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In this MD Newsline exclusive interview with oncologist Dr. Onyemaechi Okolo, we discuss the high incidence and prevalence of multiple myeloma in the Black community. We also discuss how multiple myeloma presents in Black Americans.

MD Newsline:

Why is multiple myeloma so prevalent in the Black community? 

Dr. Onyemaechi Okolo:

“So, there is a genetic component to the incidence of myeloma. The exact genetic variations leading to increased incidence of myeloma in Black people are still unknown, and research is ongoing. But the data show that the increased rate is also seen on the African continent. So we know very well that there’s a genetic component.¬†Studies also show that the biology of myeloma is different in Black Americans compared to white Americans.

When one group has an increased incidence of a disease, prevalence also tends to be comparatively higher. But in the case of Black Americans, the increased prevalence of myeloma is contributed to by a lack of good treatment options. Treatment options like autologous stem cell transplants, newer therapies, and combination therapies are utilized less often in the African American population than the white American population.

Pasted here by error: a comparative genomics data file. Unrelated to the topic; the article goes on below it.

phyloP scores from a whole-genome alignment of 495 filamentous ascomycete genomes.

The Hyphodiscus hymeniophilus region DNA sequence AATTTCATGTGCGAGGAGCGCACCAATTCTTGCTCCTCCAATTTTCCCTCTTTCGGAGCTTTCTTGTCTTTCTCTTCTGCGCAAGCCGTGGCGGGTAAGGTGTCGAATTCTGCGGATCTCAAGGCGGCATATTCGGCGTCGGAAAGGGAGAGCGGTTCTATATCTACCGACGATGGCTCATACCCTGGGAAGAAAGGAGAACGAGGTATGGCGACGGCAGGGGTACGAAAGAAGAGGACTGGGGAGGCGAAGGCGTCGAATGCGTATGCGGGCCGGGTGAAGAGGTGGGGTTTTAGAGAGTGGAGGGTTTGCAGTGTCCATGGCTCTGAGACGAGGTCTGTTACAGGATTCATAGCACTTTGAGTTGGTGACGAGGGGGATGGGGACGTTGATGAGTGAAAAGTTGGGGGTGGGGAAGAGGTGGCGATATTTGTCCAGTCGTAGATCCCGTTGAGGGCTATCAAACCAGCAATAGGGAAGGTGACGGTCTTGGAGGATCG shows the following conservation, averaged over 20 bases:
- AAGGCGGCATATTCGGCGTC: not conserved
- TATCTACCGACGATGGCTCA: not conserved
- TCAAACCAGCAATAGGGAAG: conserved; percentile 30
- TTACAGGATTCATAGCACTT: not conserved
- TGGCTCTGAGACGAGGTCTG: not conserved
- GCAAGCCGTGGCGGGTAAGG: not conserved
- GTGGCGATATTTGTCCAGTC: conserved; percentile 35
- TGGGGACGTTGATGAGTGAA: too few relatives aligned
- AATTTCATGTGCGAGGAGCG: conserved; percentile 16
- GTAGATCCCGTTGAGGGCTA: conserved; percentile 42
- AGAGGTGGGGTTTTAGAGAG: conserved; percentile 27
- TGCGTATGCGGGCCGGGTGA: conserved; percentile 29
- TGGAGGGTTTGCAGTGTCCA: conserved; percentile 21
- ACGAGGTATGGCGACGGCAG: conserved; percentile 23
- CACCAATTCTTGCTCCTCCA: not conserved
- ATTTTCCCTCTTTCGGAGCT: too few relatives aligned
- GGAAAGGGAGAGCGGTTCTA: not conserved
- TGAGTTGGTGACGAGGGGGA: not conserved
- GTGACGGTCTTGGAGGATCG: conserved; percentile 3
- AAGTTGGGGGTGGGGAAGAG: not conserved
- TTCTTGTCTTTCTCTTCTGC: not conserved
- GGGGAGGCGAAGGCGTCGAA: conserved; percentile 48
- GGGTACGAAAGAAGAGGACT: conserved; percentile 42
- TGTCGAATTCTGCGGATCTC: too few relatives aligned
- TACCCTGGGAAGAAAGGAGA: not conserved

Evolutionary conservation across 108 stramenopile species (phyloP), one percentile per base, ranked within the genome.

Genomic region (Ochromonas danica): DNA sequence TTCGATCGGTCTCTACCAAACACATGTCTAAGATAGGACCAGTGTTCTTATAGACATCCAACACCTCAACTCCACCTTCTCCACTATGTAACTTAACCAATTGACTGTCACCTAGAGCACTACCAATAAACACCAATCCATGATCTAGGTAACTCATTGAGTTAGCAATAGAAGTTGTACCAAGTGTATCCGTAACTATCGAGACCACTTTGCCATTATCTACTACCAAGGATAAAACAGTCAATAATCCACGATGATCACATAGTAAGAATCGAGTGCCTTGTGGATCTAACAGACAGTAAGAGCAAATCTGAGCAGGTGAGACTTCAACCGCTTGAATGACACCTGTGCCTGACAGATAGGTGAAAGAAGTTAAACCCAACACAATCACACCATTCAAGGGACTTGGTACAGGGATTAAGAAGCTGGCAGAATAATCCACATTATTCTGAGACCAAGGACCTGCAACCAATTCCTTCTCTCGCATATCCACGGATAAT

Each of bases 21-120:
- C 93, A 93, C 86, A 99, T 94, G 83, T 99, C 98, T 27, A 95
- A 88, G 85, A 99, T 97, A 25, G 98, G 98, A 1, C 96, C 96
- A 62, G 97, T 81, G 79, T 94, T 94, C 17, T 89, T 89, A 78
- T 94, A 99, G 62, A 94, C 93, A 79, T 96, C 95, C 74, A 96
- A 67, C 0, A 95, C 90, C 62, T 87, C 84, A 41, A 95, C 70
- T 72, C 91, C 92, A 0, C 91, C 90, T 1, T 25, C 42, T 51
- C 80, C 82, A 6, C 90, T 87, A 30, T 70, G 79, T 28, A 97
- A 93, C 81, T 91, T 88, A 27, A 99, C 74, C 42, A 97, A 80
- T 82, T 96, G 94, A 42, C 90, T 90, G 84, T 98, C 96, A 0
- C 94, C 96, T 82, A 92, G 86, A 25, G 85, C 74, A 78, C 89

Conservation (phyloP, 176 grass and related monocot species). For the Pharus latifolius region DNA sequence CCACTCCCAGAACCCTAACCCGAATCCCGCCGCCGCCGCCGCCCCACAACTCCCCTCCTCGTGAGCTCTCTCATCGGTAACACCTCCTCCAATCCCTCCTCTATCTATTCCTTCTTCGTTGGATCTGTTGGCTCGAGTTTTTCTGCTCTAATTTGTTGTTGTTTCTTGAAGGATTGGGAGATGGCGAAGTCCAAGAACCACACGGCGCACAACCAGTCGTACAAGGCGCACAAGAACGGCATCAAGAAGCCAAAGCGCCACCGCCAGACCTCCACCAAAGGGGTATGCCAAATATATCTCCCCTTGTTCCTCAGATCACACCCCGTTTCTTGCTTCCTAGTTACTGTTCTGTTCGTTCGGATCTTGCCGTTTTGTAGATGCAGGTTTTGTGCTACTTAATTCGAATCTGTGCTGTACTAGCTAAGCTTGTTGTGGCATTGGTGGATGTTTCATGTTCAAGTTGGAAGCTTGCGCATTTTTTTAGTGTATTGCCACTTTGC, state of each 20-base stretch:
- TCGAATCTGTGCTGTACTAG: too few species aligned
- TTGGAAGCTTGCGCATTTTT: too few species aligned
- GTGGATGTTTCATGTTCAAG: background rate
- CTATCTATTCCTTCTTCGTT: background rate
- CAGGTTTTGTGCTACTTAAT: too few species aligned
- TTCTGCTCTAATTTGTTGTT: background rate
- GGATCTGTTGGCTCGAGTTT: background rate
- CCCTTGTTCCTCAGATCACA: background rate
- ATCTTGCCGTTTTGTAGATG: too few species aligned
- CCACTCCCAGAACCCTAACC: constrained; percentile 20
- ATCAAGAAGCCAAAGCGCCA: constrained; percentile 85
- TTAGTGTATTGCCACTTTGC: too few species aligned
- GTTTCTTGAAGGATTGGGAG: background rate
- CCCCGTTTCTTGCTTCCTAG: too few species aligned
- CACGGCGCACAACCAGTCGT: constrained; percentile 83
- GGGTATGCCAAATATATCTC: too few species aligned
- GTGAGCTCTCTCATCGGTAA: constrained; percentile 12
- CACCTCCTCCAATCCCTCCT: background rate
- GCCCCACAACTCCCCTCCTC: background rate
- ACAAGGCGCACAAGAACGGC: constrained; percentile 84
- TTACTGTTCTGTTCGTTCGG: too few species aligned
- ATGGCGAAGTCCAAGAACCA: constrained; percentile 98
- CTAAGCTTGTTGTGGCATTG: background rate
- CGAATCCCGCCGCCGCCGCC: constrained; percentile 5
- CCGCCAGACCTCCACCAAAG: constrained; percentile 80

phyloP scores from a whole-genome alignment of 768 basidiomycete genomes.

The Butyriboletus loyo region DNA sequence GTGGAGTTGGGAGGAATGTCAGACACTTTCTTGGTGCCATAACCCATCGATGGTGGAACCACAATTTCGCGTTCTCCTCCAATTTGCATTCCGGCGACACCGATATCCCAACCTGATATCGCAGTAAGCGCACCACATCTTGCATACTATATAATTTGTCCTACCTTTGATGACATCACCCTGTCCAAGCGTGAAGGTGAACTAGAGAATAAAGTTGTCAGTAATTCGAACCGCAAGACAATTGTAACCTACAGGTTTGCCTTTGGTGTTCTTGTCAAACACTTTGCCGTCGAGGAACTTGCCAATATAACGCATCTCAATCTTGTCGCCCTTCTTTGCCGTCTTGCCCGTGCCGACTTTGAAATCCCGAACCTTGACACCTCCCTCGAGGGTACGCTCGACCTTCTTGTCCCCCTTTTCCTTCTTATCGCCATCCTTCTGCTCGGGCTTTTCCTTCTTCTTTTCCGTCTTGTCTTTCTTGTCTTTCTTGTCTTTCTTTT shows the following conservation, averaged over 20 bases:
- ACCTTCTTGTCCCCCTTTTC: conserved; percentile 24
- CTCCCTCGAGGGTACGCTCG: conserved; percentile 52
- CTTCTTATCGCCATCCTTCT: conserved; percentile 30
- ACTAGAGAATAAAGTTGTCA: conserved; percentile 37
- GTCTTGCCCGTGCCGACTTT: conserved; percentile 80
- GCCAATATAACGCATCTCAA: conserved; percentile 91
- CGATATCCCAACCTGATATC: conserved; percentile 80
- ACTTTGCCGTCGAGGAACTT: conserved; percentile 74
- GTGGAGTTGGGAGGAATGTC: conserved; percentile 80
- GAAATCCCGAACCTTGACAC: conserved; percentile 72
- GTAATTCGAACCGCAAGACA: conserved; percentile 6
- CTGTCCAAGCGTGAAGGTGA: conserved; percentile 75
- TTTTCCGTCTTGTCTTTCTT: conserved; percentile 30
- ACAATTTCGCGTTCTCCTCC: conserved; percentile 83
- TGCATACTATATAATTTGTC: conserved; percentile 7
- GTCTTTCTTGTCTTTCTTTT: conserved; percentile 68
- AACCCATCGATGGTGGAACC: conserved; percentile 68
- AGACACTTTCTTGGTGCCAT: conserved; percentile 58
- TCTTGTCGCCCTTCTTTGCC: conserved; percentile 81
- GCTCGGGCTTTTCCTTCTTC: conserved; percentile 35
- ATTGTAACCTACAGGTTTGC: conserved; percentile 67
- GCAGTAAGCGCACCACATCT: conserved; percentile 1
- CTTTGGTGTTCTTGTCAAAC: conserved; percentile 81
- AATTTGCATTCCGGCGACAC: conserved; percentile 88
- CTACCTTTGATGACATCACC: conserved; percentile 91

But, we have data that show that when proper treatment is offered, Black Americans tend to have a better prognosis than white Americans with myeloma.”


MD Newsline:

How does multiple myeloma present in Black patients?

Dr. Onyemaechi Okolo:

“Black Americans have an earlier onset of myeloma. They also have an earlier onset of the premalignant condition, MGUS. Although the age of onset is earlier in Black patients, prognosis is better when there’s access to proper care. The symptom profile is similar across all races and ethnic groups: anemia, bone pain due to bone lesions, kidney problems, and things like that.

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So the symptom profile tends to be similar, but the major difference is the age of onset in Black Americans tends to be earlier.”


Responses have been condensed and lightly edited.

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